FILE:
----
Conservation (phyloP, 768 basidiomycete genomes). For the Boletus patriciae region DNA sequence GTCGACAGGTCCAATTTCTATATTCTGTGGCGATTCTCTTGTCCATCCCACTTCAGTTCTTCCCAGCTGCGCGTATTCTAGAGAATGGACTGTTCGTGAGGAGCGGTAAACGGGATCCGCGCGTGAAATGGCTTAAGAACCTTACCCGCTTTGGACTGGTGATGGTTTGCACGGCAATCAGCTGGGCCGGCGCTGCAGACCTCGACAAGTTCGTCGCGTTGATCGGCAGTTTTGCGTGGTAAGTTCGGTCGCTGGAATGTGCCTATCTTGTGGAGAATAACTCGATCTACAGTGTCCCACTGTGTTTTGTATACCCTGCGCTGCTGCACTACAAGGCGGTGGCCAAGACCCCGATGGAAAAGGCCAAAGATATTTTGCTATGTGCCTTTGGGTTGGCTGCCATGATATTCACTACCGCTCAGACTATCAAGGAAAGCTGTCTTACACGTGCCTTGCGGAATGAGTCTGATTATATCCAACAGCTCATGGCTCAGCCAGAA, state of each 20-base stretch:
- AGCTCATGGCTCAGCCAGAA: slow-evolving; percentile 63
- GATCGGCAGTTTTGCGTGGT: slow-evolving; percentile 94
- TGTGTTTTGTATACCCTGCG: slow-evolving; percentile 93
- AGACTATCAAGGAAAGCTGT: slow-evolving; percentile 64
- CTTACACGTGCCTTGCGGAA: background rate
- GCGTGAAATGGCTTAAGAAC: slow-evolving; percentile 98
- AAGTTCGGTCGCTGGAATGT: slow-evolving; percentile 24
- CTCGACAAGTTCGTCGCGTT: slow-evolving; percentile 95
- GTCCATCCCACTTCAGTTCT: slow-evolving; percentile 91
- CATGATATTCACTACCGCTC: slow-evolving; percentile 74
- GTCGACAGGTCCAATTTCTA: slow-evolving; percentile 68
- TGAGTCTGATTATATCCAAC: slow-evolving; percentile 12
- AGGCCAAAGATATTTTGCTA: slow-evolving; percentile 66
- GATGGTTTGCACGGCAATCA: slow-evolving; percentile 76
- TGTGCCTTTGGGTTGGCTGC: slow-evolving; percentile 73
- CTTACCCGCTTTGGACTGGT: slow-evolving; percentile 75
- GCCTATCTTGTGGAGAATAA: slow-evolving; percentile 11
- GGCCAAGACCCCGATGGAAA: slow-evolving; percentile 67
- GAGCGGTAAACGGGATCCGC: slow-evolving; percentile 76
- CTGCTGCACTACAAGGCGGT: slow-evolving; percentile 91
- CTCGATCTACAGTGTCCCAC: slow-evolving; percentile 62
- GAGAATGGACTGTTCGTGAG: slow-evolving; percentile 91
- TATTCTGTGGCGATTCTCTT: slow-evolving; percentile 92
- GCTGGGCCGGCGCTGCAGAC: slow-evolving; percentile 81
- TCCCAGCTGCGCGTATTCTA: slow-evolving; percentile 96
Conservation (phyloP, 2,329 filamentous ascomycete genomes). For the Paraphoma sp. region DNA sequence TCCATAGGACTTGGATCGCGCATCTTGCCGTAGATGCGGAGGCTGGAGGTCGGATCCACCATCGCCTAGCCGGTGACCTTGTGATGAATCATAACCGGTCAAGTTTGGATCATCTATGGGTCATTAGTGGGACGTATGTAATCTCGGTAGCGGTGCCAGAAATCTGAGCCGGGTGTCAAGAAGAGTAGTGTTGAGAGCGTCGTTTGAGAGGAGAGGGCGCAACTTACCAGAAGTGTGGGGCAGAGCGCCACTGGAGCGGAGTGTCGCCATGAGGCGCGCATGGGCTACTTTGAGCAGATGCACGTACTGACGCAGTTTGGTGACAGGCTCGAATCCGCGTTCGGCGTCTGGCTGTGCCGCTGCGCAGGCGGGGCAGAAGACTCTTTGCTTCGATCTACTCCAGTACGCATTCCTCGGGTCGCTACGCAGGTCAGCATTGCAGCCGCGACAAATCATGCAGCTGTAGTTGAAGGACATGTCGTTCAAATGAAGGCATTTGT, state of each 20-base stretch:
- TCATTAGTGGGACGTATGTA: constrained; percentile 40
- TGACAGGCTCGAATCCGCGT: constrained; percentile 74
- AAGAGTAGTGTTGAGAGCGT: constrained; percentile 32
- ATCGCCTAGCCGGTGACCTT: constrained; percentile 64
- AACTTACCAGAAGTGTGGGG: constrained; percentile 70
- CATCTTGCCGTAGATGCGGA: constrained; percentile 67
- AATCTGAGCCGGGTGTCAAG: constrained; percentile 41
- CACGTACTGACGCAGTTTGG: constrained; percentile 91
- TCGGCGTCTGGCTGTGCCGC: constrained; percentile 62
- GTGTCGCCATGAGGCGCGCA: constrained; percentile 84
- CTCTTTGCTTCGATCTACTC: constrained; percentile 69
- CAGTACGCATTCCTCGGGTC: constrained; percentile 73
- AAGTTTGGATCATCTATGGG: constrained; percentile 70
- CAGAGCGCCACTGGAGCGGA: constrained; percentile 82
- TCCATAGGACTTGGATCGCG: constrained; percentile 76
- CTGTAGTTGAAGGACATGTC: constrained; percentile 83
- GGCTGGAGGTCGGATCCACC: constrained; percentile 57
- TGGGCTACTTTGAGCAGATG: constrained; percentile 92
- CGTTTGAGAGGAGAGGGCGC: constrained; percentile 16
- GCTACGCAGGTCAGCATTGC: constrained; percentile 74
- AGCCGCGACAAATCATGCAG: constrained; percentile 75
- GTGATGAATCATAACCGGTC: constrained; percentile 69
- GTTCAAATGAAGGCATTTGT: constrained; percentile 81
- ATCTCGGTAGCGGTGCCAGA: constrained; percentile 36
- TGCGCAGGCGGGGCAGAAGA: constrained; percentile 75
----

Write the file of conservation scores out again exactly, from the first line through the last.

Conservation (phyloP, 768 basidiomycete genomes). For the Boletus patriciae region DNA sequence GTCGACAGGTCCAATTTCTATATTCTGTGGCGATTCTCTTGTCCATCCCACTTCAGTTCTTCCCAGCTGCGCGTATTCTAGAGAATGGACTGTTCGTGAGGAGCGGTAAACGGGATCCGCGCGTGAAATGGCTTAAGAACCTTACCCGCTTTGGACTGGTGATGGTTTGCACGGCAATCAGCTGGGCCGGCGCTGCAGACCTCGACAAGTTCGTCGCGTTGATCGGCAGTTTTGCGTGGTAAGTTCGGTCGCTGGAATGTGCCTATCTTGTGGAGAATAACTCGATCTACAGTGTCCCACTGTGTTTTGTATACCCTGCGCTGCTGCACTACAAGGCGGTGGCCAAGACCCCGATGGAAAAGGCCAAAGATATTTTGCTATGTGCCTTTGGGTTGGCTGCCATGATATTCACTACCGCTCAGACTATCAAGGAAAGCTGTCTTACACGTGCCTTGCGGAATGAGTCTGATTATATCCAACAGCTCATGGCTCAGCCAGAA, state of each 20-base stretch:
- AGCTCATGGCTCAGCCAGAA: slow-evolving; percentile 63
- GATCGGCAGTTTTGCGTGGT: slow-evolving; percentile 94
- TGTGTTTTGTATACCCTGCG: slow-evolving; percentile 93
- AGACTATCAAGGAAAGCTGT: slow-evolving; percentile 64
- CTTACACGTGCCTTGCGGAA: background rate
- GCGTGAAATGGCTTAAGAAC: slow-evolving; percentile 98
- AAGTTCGGTCGCTGGAATGT: slow-evolving; percentile 24
- CTCGACAAGTTCGTCGCGTT: slow-evolving; percentile 95
- GTCCATCCCACTTCAGTTCT: slow-evolving; percentile 91
- CATGATATTCACTACCGCTC: slow-evolving; percentile 74
- GTCGACAGGTCCAATTTCTA: slow-evolving; percentile 68
- TGAGTCTGATTATATCCAAC: slow-evolving; percentile 12
- AGGCCAAAGATATTTTGCTA: slow-evolving; percentile 66
- GATGGTTTGCACGGCAATCA: slow-evolving; percentile 76
- TGTGCCTTTGGGTTGGCTGC: slow-evolving; percentile 73
- CTTACCCGCTTTGGACTGGT: slow-evolving; percentile 75
- GCCTATCTTGTGGAGAATAA: slow-evolving; percentile 11
- GGCCAAGACCCCGATGGAAA: slow-evolving; percentile 67
- GAGCGGTAAACGGGATCCGC: slow-evolving; percentile 76
- CTGCTGCACTACAAGGCGGT: slow-evolving; percentile 91
- CTCGATCTACAGTGTCCCAC: slow-evolving; percentile 62
- GAGAATGGACTGTTCGTGAG: slow-evolving; percentile 91
- TATTCTGTGGCGATTCTCTT: slow-evolving; percentile 92
- GCTGGGCCGGCGCTGCAGAC: slow-evolving; percentile 81
- TCCCAGCTGCGCGTATTCTA: slow-evolving; percentile 96
Conservation (phyloP, 2,329 filamentous ascomycete genomes). For the Paraphoma sp. region DNA sequence TCCATAGGACTTGGATCGCGCATCTTGCCGTAGATGCGGAGGCTGGAGGTCGGATCCACCATCGCCTAGCCGGTGACCTTGTGATGAATCATAACCGGTCAAGTTTGGATCATCTATGGGTCATTAGTGGGACGTATGTAATCTCGGTAGCGGTGCCAGAAATCTGAGCCGGGTGTCAAGAAGAGTAGTGTTGAGAGCGTCGTTTGAGAGGAGAGGGCGCAACTTACCAGAAGTGTGGGGCAGAGCGCCACTGGAGCGGAGTGTCGCCATGAGGCGCGCATGGGCTACTTTGAGCAGATGCACGTACTGACGCAGTTTGGTGACAGGCTCGAATCCGCGTTCGGCGTCTGGCTGTGCCGCTGCGCAGGCGGGGCAGAAGACTCTTTGCTTCGATCTACTCCAGTACGCATTCCTCGGGTCGCTACGCAGGTCAGCATTGCAGCCGCGACAAATCATGCAGCTGTAGTTGAAGGACATGTCGTTCAAATGAAGGCATTTGT, state of each 20-base stretch:
- TCATTAGTGGGACGTATGTA: constrained; percentile 40
- TGACAGGCTCGAATCCGCGT: constrained; percentile 74
- AAGAGTAGTGTTGAGAGCGT: constrained; percentile 32
- ATCGCCTAGCCGGTGACCTT: constrained; percentile 64
- AACTTACCAGAAGTGTGGGG: constrained; percentile 70
- CATCTTGCCGTAGATGCGGA: constrained; percentile 67
- AATCTGAGCCGGGTGTCAAG: constrained; percentile 41
- CACGTACTGACGCAGTTTGG: constrained; percentile 91
- TCGGCGTCTGGCTGTGCCGC: constrained; percentile 62
- GTGTCGCCATGAGGCGCGCA: constrained; percentile 84
- CTCTTTGCTTCGATCTACTC: constrained; percentile 69
- CAGTACGCATTCCTCGGGTC: constrained; percentile 73
- AAGTTTGGATCATCTATGGG: constrained; percentile 70
- CAGAGCGCCACTGGAGCGGA: constrained; percentile 82
- TCCATAGGACTTGGATCGCG: constrained; percentile 76
- CTGTAGTTGAAGGACATGTC: constrained; percentile 83
- GGCTGGAGGTCGGATCCACC: constrained; percentile 57
- TGGGCTACTTTGAGCAGATG: constrained; percentile 92
- CGTTTGAGAGGAGAGGGCGC: constrained; percentile 16
- GCTACGCAGGTCAGCATTGC: constrained; percentile 74
- AGCCGCGACAAATCATGCAG: constrained; percentile 75
- GTGATGAATCATAACCGGTC: constrained; percentile 69
- GTTCAAATGAAGGCATTTGT: constrained; percentile 81
- ATCTCGGTAGCGGTGCCAGA: constrained; percentile 36
- TGCGCAGGCGGGGCAGAAGA: constrained; percentile 75